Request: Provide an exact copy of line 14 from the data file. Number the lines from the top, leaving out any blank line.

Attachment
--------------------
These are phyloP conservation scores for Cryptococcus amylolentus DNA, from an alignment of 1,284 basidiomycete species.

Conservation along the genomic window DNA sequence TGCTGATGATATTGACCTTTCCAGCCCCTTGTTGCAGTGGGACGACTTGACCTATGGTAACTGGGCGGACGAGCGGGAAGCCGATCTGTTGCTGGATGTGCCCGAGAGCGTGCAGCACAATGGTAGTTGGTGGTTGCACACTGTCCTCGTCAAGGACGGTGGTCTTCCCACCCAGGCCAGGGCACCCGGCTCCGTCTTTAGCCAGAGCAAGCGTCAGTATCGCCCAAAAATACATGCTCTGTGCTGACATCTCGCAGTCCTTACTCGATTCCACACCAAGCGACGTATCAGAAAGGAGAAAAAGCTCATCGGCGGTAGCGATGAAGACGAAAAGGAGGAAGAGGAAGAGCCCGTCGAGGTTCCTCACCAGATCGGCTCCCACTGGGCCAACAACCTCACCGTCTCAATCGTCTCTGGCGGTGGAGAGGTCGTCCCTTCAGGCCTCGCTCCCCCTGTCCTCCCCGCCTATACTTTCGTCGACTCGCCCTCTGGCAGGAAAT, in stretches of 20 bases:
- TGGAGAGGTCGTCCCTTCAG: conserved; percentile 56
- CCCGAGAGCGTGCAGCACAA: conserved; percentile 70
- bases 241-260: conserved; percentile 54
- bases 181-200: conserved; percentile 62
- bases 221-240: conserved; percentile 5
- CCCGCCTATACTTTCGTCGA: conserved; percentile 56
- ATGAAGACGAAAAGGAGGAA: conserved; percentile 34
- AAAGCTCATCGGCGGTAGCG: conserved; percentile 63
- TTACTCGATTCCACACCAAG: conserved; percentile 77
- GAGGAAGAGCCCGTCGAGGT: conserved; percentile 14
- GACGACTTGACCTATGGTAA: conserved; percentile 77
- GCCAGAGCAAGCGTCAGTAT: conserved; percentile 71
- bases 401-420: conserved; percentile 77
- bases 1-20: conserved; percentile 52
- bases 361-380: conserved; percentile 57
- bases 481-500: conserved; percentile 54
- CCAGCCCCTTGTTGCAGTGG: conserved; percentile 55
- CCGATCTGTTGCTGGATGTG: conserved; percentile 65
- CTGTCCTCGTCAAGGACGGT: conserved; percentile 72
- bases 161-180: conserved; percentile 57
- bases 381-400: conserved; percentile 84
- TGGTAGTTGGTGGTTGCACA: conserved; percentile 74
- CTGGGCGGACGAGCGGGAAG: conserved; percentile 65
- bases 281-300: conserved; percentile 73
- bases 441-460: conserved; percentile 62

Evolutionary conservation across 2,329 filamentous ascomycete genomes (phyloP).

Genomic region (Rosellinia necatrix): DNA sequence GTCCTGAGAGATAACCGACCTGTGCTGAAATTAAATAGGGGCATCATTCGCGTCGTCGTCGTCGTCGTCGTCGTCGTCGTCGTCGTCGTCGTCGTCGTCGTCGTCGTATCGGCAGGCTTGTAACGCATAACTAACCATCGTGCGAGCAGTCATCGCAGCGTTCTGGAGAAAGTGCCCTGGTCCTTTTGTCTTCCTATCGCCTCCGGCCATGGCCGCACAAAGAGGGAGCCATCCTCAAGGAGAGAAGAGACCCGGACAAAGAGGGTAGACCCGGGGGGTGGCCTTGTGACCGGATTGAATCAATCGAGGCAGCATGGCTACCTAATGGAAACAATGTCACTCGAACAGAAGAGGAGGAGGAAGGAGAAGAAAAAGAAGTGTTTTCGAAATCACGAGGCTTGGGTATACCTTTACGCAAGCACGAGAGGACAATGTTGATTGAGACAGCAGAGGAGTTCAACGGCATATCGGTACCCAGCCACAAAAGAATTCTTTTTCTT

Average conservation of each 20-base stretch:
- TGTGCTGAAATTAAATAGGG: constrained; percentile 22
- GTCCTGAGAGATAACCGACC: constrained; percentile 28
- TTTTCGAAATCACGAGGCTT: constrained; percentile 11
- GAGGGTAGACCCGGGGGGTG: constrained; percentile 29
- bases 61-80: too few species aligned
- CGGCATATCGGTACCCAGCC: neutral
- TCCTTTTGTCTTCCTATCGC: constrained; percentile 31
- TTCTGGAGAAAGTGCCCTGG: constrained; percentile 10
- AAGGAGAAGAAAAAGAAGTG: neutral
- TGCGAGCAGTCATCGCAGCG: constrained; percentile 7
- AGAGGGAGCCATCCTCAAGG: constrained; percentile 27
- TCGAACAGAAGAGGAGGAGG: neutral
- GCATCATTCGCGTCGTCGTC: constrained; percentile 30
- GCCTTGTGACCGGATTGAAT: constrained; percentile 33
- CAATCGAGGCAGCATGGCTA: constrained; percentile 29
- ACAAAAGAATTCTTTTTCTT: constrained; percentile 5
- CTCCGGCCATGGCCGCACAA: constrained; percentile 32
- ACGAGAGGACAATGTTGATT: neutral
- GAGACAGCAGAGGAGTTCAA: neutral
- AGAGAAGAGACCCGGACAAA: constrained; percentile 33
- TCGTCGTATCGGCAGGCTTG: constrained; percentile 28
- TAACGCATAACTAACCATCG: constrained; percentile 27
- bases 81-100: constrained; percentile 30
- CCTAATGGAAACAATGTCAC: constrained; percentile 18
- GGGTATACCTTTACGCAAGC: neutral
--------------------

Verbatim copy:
- GCCAGAGCAAGCGTCAGTAT: conserved; percentile 71